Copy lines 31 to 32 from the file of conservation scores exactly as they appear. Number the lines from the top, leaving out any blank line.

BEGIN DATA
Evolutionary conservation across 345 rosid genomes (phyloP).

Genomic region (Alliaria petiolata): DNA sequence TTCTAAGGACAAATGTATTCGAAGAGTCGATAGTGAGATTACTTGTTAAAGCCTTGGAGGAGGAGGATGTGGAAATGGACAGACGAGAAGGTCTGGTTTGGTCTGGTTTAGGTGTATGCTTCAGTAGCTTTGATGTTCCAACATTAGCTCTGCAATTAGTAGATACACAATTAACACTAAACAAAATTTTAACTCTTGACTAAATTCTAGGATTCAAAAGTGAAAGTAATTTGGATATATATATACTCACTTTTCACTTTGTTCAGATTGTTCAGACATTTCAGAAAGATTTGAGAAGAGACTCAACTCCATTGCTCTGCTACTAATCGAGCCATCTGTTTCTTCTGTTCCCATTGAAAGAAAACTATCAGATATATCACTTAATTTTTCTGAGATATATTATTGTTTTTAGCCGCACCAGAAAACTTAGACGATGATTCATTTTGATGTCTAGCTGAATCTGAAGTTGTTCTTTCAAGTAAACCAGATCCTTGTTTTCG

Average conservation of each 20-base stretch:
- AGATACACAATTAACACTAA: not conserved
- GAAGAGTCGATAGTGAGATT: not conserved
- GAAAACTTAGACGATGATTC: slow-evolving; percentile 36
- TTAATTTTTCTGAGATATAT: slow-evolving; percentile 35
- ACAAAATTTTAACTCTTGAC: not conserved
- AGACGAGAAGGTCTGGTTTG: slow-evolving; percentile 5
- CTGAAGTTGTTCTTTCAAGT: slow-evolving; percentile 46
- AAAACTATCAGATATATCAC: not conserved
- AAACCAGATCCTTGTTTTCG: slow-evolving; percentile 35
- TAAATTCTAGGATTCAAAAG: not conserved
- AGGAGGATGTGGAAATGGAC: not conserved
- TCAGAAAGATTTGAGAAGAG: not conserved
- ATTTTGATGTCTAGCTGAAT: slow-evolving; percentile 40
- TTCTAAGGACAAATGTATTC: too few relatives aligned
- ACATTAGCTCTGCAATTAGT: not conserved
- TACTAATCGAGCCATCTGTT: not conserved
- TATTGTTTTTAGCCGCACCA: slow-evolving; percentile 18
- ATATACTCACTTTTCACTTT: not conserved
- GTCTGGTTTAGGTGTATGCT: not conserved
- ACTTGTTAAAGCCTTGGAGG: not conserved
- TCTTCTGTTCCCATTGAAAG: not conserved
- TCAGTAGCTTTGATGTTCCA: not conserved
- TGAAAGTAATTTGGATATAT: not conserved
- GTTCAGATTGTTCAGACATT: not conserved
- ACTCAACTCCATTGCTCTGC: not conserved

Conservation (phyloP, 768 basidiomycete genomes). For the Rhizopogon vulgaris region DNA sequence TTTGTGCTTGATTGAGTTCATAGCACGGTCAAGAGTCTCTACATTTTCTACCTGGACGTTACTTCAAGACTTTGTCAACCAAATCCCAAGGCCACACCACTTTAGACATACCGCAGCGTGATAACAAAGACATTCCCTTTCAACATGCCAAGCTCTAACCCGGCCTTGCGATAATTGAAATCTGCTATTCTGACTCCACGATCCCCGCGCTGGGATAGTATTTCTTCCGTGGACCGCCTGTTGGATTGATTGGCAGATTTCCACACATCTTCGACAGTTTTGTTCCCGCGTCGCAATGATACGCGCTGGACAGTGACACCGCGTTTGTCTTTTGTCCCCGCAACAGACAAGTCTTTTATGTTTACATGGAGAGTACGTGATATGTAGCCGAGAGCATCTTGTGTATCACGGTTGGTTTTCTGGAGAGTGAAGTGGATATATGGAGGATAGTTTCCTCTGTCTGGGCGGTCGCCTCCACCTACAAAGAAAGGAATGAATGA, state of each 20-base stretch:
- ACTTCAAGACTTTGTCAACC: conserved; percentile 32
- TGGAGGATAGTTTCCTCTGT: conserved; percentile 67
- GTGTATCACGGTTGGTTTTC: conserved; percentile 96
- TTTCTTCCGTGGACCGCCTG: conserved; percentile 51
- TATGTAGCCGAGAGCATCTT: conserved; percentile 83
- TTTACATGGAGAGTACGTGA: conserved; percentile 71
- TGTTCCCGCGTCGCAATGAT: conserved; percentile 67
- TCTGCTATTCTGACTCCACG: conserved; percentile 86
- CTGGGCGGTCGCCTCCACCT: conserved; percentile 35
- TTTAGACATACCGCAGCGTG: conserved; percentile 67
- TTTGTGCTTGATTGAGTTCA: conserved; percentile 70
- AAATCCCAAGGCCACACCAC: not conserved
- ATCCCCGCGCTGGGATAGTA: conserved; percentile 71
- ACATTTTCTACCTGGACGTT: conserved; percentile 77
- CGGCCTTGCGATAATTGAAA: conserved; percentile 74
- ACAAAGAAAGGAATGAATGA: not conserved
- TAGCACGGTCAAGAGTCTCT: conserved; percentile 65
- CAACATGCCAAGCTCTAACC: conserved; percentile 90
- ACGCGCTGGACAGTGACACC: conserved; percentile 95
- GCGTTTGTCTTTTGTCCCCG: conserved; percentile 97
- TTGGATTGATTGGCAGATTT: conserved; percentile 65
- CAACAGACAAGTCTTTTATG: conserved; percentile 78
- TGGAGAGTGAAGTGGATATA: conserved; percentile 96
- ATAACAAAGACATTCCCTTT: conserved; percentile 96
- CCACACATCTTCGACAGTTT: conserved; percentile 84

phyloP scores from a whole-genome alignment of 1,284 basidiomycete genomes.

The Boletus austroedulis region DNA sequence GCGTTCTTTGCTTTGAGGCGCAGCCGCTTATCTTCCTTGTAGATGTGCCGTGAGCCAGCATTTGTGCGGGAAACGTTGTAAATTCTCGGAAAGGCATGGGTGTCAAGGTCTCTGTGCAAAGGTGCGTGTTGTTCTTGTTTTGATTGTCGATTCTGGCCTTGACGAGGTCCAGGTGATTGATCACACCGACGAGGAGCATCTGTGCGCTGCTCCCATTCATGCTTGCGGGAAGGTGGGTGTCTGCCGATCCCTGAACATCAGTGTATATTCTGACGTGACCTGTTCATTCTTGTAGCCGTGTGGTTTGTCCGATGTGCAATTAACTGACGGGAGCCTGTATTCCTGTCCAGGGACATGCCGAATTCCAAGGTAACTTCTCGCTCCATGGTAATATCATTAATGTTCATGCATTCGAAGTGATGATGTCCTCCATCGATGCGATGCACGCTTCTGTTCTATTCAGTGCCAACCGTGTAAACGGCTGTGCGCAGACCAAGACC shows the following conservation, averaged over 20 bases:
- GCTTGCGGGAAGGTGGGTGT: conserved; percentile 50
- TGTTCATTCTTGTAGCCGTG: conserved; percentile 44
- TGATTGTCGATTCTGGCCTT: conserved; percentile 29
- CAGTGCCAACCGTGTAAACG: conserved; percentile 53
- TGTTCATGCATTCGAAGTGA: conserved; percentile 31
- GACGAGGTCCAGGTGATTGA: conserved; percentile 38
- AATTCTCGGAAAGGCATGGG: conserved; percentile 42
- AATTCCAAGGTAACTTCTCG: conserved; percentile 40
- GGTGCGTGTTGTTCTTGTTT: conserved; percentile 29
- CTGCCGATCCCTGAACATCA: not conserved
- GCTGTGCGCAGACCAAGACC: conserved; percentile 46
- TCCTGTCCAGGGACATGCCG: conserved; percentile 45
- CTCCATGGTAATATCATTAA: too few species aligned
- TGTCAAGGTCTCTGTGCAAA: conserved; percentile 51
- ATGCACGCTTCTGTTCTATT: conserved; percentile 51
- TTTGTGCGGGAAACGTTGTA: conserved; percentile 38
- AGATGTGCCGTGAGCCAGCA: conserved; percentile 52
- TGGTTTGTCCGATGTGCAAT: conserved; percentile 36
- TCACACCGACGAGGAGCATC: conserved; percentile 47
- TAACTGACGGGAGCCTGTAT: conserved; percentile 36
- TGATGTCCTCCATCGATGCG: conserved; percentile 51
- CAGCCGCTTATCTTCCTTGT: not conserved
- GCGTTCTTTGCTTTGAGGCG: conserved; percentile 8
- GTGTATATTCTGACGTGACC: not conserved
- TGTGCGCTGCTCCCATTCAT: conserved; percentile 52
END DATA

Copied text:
- TGGAGGATAGTTTCCTCTGT: conserved; percentile 67
- GTGTATCACGGTTGGTTTTC: conserved; percentile 96